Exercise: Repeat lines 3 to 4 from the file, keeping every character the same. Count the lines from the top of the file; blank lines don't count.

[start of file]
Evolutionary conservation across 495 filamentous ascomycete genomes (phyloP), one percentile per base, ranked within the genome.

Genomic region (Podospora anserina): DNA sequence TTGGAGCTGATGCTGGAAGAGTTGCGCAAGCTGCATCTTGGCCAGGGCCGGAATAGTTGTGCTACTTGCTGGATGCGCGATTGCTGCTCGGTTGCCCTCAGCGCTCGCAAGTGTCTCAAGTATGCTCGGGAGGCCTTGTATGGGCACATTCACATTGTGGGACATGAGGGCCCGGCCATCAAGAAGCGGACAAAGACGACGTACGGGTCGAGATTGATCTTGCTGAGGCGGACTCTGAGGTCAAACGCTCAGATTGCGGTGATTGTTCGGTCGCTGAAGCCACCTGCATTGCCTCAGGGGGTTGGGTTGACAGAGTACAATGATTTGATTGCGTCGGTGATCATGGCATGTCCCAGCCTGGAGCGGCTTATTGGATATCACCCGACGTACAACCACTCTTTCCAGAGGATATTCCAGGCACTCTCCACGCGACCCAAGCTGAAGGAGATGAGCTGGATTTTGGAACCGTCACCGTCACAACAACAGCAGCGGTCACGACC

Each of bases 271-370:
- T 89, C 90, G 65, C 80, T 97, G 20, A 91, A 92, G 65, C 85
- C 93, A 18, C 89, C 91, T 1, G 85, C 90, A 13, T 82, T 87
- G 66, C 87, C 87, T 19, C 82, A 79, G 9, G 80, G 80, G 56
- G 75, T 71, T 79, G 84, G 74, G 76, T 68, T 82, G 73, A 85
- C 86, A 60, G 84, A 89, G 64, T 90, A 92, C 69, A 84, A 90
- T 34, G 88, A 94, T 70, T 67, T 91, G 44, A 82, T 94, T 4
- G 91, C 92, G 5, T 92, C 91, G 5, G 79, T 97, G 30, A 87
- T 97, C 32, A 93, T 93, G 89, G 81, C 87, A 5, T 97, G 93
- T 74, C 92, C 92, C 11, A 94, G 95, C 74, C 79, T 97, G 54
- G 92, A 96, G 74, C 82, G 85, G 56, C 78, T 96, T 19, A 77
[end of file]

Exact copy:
Each of bases 271-370:
- T 89, C 90, G 65, C 80, T 97, G 20, A 91, A 92, G 65, C 85